racism, oppression and apartheid in a world that isn’t accepting of difference, illustrated through the treatment of students based on wealth, how the Bosman family treats Keziah students through racism, and the power he thinks he should have over them. It is also shown through the teachers – the assumption that the American missionary teachers are better than those they work with, and how Adele is also treated differently to Lottie at times, based on wealth and preconceived ideas.

This book speaks to the heart and difficulties of South Africa and Swaziland under the rule of apartheid. The rules and laws are threaded throughout as Adele tells her story of the first few weeks of the new school year, and her experiences. Some are universal, and some are unique to her and her society. This is what makes the book powerful. The thrum of an African heart beats throughout this novel, and evokes a sense of time, place and character. The land is a strong aspect a strong character. It is perhaps stronger than the Christian religion Adele tries to uphold. It is Lottie who unlocks this power within Adele, the shared Swazi and Zulu identity, and shows her that she can accept all parts of her identity.

I can see why this book has received so many awards, commendations and nominations. It is diverse yet seen through eyes that not many of us have. It is an experience that some readers won’t know much about, but there are universal themes of friendship, class, race, and gender that everyone will find something they can relate to. Adele and Lottie were powerful, diverse and complicated characters, who helped each other grow throughout the novel and found something that connected them more than anything that had ever connected Adele to the popular girls.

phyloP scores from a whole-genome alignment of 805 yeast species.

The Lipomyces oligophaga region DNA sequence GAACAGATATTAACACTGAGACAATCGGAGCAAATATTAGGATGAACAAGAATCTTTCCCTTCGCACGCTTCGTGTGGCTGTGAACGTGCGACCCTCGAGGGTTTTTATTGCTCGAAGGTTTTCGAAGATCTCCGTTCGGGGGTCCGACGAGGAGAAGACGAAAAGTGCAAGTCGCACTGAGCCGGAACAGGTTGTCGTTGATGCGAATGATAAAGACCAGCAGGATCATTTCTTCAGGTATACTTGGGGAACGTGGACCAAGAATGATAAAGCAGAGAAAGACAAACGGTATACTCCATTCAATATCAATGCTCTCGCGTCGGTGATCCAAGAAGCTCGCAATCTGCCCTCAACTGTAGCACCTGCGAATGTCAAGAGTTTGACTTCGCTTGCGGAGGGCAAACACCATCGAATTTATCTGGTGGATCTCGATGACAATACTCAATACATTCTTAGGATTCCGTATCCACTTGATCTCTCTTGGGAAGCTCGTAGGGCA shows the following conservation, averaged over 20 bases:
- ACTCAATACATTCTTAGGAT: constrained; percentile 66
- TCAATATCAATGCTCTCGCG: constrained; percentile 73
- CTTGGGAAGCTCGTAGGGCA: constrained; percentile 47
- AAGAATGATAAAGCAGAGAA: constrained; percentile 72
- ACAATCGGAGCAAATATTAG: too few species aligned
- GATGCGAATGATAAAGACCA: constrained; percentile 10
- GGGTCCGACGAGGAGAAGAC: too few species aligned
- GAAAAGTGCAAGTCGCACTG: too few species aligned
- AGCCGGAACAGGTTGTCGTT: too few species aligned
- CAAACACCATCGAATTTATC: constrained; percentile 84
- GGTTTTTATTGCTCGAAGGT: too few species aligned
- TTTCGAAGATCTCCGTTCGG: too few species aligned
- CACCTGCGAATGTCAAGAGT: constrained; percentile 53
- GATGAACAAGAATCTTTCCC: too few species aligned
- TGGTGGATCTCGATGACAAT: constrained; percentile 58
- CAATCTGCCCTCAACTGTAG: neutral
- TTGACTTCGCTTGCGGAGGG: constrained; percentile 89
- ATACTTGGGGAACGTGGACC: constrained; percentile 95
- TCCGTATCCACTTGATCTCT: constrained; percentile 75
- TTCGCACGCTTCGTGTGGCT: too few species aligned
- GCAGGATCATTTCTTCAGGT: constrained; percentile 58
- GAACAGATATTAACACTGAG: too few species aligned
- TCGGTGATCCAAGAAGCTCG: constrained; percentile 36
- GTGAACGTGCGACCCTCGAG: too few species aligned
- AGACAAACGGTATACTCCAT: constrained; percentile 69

As I read this book, I could smell and hear Africa, I could feel Africa. The animals, the grass, the voices and the music. It is woven delicately and subliminally through the narrative, and presents a backdrop that gives When the Ground is Hard a true sense of place and transports the reader to a time and place when things were grim, but where the power of friendship could bring light to people’s lives.

Jinxed! The Curious Curse of Cora Bell by Rebecca McRitchie, Illustrated by Sharon O’Connor

JinxedTitle: Jinxed! The Curious Curse of Cora Bell
Author: Rebecca McRitchie
Genre: Fantasy
Publisher: HarperCollins Australia
Published: 19th August 2019
Format: Paperback
Pages: 320
Price: $19.99
Synopsis: Magic awaits around every corner …
Cora is eleven years old and missing one eye. She lives with an elderly lady named Dot in a room hidden behind a wall. In a crowded, industrial city, where everyone looks out for themselves, Cora and Dot hunt and sell rare and exotic things – apple seeds, silver forks, shoe polish. Until one day, Cora finds a few words scribbled on a piece of paper.
She takes it home and says the words aloud. Then two plump, hairy fairies named Tick and Tock crash land in her path to warn her that she is in terrible danger. Cora has unknowingly summoned a sinister creature known as a Jinx. Jinxes eat magical beings and once they have a scent, they never forget it. But Cora isn’t a magical being . . . is she?
Quickly, Cora is thrown headfirst into a world filled with magic, necromancers, shape-shifters, enchantresses, fairies, nightwalkers, witches and giants.
Richly illustrated throughout by Sharon O’Connor, this is a very exciting magical new series from the talented author of Whimsy & Woe.

Shortlisted – 2019 Aurealis Awards (Best Children’s Fiction)